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Friday, March 19, 2010

More on Eternal Justification 

I mentioned the doctrine of eternal justification yesterday, and got some questions about just what this is all about, so I thought I'd expand on this some. There are a few different proponents of this in various forms, but the form with which I'm interacting here is most ably represented by the Predestinarian Network.

Eternal justification is of itself an easy doctrine to understand. It is the idea that we are justified from eternity- that is to say, the elect of God are never under God’s wrath in any sense at all. This doctrine is usually predicated on the idea of God’s eternity- He is timeless and therefore His will toward us is timeless. God’s will to do something is the same as Him doing it- therefore if He wills to justify the elect from eternity, then they are justified.

Of itself it might not sound like a big deal, kind of an idle speculation. It was not a subject I’d ever heard in all my years in Reformed circles, in seminary or in reading any of my commentaries, until I was asked about it a few years back. And my initial response was, “I don’t think that’s right, but really, what’s the big deal?” My first response was to quote Ephesians 2:3 which states that we were children of wrath before our conversion, or at one point in our lives, “even as the others.”

I want to try to draw out some of the implications of this doctrine, however, and then try to identify what I think the main problem is that leads to this kind of thinking.

First, consider- if we have always been justified, then Adam never fell from grace. This doctrine denies the fall. And indeed, looking at the profile page of “Darth Gill” AKA Brandan Kraft, with whom I was interacting yesterday, we see this-
“When Adam and Eve sinned, what really happened?
-It was revealed to Adam that he was a sinner and needed the righteousness of Christ which demonstrated the eventual regeneration of every elect individual.”

He denies that Adam changed in any real way except for his understanding. He came to understand what he already was. So God created him, had perfect fellowship with him, and in that state of perfect fellowship, Adam was a sinner. Noodle that for a minute.

Now, combined with their belief then that our own regeneration is a similar experience- not a change in nature, but simply becoming aware of something that was already true, and we see the seeds of a particularly virulent form of antinomianism taking shape. Frankly, though I can’t find a quote to substantiate this, it seems logical that they would then believe that even in heaven itself we would be exactly as we are now. If we were sinners before the fall, and our nature doesn’t change, then why does it need to change even after we go to heaven?

And indeed, going right along with this kind of thinking, Brandan Kraft reacts very poorly (see the comments on that post) to the idea that Christ’s righteousness is infused into us, ever. Even making clear that infused righteousness is not the basis of our justification but only of our sanctification, he still reacts by denying that I know the gospel and am heaping law-works on people. So do they deny progressive sanctification?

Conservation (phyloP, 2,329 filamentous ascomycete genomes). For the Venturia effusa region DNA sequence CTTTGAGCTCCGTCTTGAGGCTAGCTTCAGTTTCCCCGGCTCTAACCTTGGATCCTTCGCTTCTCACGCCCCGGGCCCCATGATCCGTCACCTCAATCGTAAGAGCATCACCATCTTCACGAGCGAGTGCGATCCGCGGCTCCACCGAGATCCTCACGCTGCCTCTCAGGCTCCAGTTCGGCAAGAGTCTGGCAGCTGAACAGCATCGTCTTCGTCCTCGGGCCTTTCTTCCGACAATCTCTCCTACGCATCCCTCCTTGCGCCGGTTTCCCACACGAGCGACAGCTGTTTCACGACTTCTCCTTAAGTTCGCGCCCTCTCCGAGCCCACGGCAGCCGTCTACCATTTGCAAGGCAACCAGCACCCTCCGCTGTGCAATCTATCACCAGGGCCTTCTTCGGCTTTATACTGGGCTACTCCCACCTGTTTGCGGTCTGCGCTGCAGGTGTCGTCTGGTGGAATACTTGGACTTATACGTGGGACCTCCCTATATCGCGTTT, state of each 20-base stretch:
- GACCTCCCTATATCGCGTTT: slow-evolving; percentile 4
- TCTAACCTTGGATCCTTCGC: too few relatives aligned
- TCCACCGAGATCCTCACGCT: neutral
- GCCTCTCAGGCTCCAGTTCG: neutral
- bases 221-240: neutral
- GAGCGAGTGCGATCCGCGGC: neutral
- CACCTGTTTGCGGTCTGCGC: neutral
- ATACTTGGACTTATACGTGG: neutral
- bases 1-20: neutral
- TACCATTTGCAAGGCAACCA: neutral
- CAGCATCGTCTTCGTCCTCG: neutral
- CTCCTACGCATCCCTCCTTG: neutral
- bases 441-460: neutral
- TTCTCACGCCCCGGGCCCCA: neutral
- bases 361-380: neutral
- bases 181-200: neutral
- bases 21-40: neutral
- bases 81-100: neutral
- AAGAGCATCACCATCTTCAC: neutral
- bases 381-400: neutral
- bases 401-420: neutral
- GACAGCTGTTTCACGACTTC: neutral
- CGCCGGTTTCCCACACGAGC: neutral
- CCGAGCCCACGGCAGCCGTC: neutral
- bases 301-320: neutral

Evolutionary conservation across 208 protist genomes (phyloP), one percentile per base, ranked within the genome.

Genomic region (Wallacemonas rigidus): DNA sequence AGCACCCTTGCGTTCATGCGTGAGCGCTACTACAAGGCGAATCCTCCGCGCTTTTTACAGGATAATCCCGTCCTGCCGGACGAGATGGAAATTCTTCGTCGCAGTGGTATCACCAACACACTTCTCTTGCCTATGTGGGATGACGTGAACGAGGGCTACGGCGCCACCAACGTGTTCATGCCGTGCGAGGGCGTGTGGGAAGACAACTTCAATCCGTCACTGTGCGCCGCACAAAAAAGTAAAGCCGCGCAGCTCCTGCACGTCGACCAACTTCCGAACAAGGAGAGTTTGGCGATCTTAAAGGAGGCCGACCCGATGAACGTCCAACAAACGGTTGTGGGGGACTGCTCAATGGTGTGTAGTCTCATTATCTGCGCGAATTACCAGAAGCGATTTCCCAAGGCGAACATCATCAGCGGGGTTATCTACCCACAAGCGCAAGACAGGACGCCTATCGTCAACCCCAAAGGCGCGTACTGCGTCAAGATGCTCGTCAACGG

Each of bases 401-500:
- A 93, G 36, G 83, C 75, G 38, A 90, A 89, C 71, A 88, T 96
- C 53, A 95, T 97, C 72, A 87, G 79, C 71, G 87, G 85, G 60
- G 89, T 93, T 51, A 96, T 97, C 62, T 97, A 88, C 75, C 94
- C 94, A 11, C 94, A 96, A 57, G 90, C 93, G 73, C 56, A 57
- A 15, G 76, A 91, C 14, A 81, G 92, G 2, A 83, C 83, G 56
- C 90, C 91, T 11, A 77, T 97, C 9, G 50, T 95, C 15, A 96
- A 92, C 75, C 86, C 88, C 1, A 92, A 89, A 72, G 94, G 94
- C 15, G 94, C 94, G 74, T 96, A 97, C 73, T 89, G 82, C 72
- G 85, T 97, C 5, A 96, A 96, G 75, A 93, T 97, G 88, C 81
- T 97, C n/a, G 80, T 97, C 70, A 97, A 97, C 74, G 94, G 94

Yes they do.

Now the topic of progressive sanctification is a whole other conversation. But their denial of it is a natural companion with their denial of justification by faith alone and assertion of justification from eternity. There is a good deal of doublespeak in their discussion of progressive sanctification- at one time they appear mostly to be concerned with the proper use of the word "sanctification", saying that it refers to our position in Christ (often, but not always true). But their concern is clearly more than just semantic, since they call legalism any time that someone says that a Christian ought to strive to do good works.

And incidentally- what about James? What about "faith without works is dead"? Well, there's a very simple solution to that- deny that it's really the in Bible. Their view is that each believer individually judges what is and is not inspired Scripture, and if James (or anything else) doesn't fit with their understanding of Jesus, then it's not inspired. So they have direct revelation from the Spirit regarding the gospel, and they then select the "core canon" that fits with their understanding of that gospel. This will conveniently dispose of not only James, but anything else they find troubling.

There are so many other areas to explore- like the fact that they then deny that the elect ever has any commonality with the reprobate- they deny that the reprobate are ever under the headship of Adam, but only of Satan. This goes along with a denial of common grace, because God has nothing but wrath and hatred toward the reprobate. There is therefore no offer of the gospel at all to the reprobate. This also entails a denial of the visible church, since every visible church includes people who are not believers, and they deny any possibility of fellowship, even temporary fellowship, with the reprobate, as well as denying that God gives any good gift at all to the reprobate. The church, to them, therefore consists only of the interactions of actual elect people, in whatever form that happens.

Like I said, I've only scratched the surface. Hopefully this gives us enough information to avoid this poisonous doctrine. But next, I want to talk about a couple of Scripture passages that directly address this error.

Comments:
We had never heard of this, Matt, but I did read up on it a bit more yesterday after reading your post - pretty horrific stuff! Thanks for the enlightenment!
 
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